Step one: breathe. This is a major life changer for both you and your child. Everything from now on will be different. Within the span of a few hours you'll know more about bolusing, Dexcom, and hypoglycemia—words you had never even heard of—than you'll care to admit. But, as our amazing Diabetes Educator told us a few minutes after diagnosis, "In one week this will be your new normal." Absolutely true.
Step two: Remember how many people live perfectly normal and successful lives with T1D. Nick Jonas, Bret Michaels, Anne Rice.... As our doctor told us from day one, "you can still do anything you want in life."
(Notice how caring, competent health care professionals made all the difference in this early stage. If you're not feeling encouraged or empowered by your team, go somewhere else. In the ensuing years we've had less helpful doctors and nurses around us and it makes a very big difference for both you and your child's success managing this disease).
Step Three: Have a good cry. I held everything together in the doctor's office, and then while whisking her away to an emergency endocrinologist visit, and even as I calmly rescheduled a playdate for another child that afternoon. But when I called my husband to tell him the news, I lost it. This was too much. She cried seeing me cry and then.... you can imagine how all that went. But grieving what was lost and all the unknowns of the future were good and necessary for both of us.
Step Four: Be prepared to have a part time job dealing with doctors and insurance agencies. The amount of prescriptions needed to manage T1D is daunting. Two types of insulin, needles, sensors, transmitters, pumps... Couple that with changing insurance agencies almost yearly for awhile and you've got yourself A LOT OT TIME ON HOLD. Again, breathe. Be thankful that we have all this life-saving technology; not to mention men and women who are working everyday to find a cure for this difficult disease.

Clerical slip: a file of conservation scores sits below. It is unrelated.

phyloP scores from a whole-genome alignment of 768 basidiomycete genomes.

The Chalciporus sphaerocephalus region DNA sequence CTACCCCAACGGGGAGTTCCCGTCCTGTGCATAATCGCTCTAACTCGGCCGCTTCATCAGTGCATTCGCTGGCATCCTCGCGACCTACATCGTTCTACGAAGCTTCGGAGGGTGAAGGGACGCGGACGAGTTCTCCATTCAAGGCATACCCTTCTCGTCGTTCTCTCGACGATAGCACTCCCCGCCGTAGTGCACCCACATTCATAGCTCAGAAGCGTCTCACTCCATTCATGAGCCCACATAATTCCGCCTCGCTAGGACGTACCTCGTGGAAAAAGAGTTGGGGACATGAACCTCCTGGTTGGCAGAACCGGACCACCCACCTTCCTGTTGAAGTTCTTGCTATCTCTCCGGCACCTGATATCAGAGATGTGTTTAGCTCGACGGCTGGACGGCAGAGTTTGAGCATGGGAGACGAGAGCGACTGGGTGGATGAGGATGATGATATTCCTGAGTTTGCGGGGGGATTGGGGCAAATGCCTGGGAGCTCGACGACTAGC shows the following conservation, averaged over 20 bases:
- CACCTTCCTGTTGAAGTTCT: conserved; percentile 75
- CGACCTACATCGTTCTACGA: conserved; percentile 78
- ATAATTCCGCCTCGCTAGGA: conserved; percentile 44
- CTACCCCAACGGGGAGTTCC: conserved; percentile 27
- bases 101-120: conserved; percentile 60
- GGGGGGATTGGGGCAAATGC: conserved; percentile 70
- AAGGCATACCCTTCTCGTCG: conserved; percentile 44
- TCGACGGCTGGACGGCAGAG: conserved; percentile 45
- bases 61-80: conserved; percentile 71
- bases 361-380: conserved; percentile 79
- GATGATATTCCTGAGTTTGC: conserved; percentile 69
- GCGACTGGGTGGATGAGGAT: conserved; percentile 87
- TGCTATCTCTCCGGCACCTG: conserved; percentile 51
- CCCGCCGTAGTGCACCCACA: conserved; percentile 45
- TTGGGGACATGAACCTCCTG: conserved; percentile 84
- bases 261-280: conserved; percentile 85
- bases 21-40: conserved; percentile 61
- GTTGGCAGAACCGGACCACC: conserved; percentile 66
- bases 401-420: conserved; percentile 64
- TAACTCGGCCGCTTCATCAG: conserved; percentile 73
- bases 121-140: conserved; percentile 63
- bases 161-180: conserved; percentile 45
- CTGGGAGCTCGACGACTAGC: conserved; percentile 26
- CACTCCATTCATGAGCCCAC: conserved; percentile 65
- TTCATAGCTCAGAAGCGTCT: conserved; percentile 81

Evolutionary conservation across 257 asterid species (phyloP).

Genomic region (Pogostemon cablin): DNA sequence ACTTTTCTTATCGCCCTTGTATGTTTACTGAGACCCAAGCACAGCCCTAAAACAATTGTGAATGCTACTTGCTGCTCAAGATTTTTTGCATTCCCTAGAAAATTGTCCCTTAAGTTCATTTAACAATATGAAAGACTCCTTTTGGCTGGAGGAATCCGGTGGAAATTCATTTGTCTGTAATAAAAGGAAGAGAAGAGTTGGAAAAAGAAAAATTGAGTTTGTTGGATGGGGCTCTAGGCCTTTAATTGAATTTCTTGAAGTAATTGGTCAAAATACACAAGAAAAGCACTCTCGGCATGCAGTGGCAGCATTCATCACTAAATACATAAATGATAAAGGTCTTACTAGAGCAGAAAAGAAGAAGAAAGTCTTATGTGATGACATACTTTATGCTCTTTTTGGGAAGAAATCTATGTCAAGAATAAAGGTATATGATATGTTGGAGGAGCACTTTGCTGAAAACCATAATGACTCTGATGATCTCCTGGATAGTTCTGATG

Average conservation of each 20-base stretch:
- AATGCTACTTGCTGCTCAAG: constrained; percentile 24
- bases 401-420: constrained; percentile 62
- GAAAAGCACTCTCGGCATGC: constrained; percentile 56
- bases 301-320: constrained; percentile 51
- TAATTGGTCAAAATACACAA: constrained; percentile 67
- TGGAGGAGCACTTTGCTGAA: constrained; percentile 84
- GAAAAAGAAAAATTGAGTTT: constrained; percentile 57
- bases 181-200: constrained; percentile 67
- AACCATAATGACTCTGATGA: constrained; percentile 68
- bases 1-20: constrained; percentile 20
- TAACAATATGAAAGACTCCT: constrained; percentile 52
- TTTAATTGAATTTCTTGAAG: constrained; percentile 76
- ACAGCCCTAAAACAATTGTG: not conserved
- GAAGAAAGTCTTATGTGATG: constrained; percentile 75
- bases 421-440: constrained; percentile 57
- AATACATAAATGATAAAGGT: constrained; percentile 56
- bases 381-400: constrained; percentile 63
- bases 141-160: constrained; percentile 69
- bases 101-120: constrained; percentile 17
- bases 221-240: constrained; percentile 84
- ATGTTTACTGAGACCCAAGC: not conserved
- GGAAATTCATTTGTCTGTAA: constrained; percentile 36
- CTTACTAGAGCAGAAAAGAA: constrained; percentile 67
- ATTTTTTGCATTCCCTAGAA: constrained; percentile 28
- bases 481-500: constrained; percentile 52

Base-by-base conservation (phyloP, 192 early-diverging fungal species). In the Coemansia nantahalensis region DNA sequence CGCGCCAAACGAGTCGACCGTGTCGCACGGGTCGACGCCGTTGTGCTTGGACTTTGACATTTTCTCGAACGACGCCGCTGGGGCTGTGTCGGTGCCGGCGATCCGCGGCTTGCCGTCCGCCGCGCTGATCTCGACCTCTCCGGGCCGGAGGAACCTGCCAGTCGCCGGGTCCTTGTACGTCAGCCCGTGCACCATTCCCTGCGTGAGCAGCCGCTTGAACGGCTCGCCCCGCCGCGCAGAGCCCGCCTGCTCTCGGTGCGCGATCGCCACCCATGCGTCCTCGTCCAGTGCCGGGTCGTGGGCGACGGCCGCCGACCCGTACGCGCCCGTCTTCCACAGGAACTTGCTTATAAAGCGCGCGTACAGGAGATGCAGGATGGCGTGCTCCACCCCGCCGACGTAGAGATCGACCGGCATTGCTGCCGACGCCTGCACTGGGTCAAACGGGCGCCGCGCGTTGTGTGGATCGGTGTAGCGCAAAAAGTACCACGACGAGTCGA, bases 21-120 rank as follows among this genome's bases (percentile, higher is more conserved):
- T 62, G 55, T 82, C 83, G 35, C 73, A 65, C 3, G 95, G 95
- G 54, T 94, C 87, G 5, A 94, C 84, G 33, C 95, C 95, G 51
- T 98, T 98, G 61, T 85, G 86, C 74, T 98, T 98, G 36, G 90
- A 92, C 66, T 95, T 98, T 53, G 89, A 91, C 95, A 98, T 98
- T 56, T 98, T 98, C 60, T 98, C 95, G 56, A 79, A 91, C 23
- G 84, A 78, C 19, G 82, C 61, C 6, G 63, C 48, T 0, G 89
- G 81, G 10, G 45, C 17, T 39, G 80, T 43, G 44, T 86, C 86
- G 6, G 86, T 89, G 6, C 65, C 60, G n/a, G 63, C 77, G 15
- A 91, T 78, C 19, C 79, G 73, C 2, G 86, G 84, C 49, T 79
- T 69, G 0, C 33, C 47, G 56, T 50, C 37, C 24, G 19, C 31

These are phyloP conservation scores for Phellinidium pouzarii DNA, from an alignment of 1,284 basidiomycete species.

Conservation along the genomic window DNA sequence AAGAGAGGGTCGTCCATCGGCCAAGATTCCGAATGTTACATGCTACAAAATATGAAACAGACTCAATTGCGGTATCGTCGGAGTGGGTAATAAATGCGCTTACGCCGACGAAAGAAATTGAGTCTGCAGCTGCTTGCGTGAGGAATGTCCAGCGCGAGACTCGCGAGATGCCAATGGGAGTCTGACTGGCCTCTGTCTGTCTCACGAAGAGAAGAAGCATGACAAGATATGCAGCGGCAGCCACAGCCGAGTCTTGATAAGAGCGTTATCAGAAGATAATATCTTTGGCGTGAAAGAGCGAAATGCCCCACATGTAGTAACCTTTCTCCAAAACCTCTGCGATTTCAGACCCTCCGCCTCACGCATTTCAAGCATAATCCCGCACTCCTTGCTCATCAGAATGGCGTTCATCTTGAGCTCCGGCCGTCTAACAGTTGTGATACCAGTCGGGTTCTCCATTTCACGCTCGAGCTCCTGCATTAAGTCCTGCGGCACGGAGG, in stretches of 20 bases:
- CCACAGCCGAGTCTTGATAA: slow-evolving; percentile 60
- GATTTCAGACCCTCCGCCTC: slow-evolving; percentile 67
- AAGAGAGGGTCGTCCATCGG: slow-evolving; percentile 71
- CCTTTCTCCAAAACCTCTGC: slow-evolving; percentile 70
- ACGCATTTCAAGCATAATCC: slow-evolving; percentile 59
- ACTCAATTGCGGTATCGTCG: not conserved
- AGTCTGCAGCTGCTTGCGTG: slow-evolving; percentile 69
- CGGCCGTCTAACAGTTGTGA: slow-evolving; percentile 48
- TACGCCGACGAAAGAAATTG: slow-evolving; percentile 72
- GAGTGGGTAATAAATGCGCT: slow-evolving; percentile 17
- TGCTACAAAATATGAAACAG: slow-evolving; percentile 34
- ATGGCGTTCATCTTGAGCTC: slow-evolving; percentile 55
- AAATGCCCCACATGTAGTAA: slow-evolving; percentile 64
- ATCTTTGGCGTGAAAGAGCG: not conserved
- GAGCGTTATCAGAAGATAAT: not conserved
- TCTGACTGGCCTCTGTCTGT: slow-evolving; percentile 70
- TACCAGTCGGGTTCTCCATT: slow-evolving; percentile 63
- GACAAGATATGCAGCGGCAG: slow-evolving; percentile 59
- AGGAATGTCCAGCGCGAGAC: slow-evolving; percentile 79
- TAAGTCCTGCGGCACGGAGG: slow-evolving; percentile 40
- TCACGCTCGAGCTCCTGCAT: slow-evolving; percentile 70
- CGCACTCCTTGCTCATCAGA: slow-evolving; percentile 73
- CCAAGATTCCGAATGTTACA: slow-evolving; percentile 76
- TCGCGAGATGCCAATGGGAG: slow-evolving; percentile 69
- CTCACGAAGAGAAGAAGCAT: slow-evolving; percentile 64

Step Five: Acknowledge you can't control everything. This is something I struggle with everyday. My daughter is old enough to make her own decisions about what to eat and when, and how much to bolus and when. But still. When she goes for a cookie when I know her blood sugar is already high, or when her Dexcom is going crazy because she's low and she doesn't seem to be doing anything about it... I have to stop and let her take control. Obviously if you have a young child it's completely different. But I err on the side of over commenting and over parenting on this issue more times than I'd care to admit. So this step is for me.
Step Six: Give your child (and yourself) grace. It's hard being the parent of a T1D. It's even harder, I imagine, to be the child living with it. When your pancreas stops working, you can do the very best you can to control all the variables, but sometimes all hell breaks loose. Sometimes you're insulin resistant. Sometimes you're coming down with something and your blood sugar soars. Stress can make it rise for goodness sake! Sometimes it drops to dangerous levels in the wee hours of the night. Not blaming a child's blood sugar on her behavior is probably a good thing. Go back to step one and take a deep breath and remember that "this too shall pass."